Alumni

Kristefer Stojanovski

PhD Student, Health Behavior and Health Education
Kristefer Stojanovski
Academic Institution: University of Michigan Location: Ann Arbor, Michigan Cohort Start Year: 2016
Research Topics: Criminal Justice, LGBTQ+ Health, Public, Population, and Community Health, Racial Justice, Sexual Health, Violence and Trauma
Populations Served: LGBTQ+ Communities, Low-Income Communities, Men's Health, People Living with HIV/AIDS

FOCUS
Kristefer Stojanovski’s research examines structural causes to health disparities among ethnic, racial, sexual, and gender minorities. During his doctoral program, Kristefer intends to continue this work domestically and internationally.

MORE ABOUT KRISTEFER
Kristefer Stojanovski is a doctoral student in health behavior and health education at the University of Michigan. Kristefer has extensive experience in conducting a variety of academic and applied research studies in the areas of public health, mental health, and criminal and social justice, both domestically and globally. Kristefer holds dual master’s degrees in epidemiology and health management and policy from the University of Michigan. He has also worked as a consultant with county and state governments in the United States, the World Bank, the World Health Organization, and other non-governmental organizations in the Balkans. He is an Associate Member of the European Academic Network on Roma Studies, and has presented and published his work in international conferences and peer-reviewed journals. Mr. Stojanovski is a former Fulbright grantee to Macedonia and has been awarded numerous early-career researcher awards.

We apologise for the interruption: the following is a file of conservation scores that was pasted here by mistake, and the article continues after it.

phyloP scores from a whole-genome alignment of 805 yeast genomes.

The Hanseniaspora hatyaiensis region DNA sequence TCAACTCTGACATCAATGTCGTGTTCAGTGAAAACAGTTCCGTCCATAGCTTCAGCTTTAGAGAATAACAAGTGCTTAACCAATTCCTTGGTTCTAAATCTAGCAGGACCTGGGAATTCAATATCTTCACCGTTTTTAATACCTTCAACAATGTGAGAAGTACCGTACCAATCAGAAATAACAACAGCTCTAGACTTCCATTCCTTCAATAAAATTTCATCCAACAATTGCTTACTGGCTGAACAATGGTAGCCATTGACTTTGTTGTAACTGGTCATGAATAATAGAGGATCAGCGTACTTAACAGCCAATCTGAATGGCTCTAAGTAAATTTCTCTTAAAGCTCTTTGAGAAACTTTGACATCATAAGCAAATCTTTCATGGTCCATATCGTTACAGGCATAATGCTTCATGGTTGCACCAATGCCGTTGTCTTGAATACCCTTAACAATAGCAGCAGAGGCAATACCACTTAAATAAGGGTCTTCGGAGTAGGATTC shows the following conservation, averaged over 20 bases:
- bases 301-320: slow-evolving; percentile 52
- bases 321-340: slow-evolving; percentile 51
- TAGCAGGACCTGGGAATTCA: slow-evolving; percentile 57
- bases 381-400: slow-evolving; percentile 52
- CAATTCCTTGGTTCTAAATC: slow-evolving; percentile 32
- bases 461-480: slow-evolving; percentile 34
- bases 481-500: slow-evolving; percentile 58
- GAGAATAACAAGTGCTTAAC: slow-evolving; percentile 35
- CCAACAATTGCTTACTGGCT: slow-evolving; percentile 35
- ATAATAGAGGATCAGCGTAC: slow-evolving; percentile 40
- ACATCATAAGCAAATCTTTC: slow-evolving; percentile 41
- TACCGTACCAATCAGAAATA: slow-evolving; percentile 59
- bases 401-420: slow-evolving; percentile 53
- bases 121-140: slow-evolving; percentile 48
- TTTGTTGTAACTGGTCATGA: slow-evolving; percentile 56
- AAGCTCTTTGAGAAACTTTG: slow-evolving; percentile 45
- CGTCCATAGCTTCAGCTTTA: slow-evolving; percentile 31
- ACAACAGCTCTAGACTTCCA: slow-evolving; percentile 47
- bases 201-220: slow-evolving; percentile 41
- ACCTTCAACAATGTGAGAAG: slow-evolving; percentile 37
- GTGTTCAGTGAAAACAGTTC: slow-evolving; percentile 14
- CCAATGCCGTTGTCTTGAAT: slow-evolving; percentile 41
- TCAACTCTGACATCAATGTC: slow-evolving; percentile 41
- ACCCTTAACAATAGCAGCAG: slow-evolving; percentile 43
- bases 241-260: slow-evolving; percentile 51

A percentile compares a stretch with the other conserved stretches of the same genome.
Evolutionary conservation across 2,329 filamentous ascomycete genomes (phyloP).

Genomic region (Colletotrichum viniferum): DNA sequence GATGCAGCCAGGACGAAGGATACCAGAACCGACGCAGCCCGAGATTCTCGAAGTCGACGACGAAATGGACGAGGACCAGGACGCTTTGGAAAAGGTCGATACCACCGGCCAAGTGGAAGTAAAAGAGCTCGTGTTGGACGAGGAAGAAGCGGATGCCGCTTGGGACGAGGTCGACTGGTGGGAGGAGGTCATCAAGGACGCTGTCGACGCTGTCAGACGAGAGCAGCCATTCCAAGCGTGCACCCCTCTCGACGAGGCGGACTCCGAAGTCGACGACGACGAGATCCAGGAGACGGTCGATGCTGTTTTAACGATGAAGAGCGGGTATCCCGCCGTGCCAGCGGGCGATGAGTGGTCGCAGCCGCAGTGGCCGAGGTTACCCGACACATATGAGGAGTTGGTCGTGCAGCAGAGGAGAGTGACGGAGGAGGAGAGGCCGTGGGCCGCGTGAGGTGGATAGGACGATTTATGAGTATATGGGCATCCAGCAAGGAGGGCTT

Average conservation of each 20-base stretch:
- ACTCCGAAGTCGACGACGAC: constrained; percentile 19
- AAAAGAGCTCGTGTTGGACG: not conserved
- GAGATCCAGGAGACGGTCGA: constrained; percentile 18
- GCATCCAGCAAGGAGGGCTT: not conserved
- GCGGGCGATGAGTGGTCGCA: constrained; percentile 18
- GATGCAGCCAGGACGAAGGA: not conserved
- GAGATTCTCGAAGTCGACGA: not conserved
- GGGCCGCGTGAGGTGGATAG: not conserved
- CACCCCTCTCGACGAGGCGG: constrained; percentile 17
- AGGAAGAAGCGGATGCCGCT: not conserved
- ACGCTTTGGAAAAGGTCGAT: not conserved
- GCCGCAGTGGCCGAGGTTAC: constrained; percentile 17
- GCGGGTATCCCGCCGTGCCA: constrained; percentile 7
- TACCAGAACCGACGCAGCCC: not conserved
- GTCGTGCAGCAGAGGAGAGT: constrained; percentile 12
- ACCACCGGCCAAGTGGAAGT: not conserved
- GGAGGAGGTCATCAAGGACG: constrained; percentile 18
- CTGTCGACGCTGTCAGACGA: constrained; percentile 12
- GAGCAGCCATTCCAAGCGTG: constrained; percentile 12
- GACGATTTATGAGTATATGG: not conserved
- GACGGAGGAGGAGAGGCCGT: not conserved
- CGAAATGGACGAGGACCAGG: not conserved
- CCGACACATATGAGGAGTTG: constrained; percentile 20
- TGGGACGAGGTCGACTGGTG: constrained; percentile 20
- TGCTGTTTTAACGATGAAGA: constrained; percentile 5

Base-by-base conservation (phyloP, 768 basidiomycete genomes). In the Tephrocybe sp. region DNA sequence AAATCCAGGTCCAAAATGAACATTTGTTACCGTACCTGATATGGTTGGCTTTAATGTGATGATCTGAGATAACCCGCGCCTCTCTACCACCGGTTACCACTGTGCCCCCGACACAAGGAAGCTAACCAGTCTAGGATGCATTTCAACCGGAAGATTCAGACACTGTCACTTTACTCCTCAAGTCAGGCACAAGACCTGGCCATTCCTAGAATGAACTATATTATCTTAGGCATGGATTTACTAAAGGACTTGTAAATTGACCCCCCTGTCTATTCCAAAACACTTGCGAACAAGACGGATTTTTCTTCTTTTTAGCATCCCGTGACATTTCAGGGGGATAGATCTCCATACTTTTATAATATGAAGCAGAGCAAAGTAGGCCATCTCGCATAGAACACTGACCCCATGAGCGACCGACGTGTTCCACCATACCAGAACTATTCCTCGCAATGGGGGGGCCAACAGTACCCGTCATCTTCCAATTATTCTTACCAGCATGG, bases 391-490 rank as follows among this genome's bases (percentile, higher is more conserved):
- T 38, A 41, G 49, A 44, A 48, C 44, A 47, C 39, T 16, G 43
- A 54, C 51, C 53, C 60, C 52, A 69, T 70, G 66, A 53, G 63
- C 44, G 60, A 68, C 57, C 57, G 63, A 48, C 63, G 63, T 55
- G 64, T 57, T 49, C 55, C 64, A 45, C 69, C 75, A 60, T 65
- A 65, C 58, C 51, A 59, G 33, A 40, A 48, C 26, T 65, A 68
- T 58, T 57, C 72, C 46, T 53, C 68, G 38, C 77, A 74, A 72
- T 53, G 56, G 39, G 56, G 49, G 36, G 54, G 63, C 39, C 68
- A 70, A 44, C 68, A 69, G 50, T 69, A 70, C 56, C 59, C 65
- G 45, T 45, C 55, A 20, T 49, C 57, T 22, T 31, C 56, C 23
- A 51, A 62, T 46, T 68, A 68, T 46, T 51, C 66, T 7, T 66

DISSERTATION GRANT AWARDEE — MAY 2019
Systems Science Approaches to Visualize, Model, and Explore Stigma’s Role in Socially Patterning HIV Risk Among Gay, Bisexual, and Other Men Who Have Sex With Men (GBMSM) in Europe

The objective of my dissertation was to portray how HIV risk among European gay, bisexual, and other men who have sex with men (GBMSM) is socially patterned by structural stigma (i.e., policies) to improve public health’s conceptualization, estimation, and quantification of stigma’s role in perpetuating HIV. Using Complex Systems Theory, my dissertation found that HIV risk emerges from a dynamic process influenced by numerous interacting factors and feedback loops shaped by stigmatizing policies and norms. In totality, my dissertation expounded on how HIV risk emerged from the amalgamation of stochastic and heterogenous factors that interact, in concert, to socially pattern HIV disparities among European GBMSM—indicating the complex nature behind HIV risk.

TO LEARN MORE ABOUT THE HPRS DISSERTATION AWARDS, CLICK HERE.

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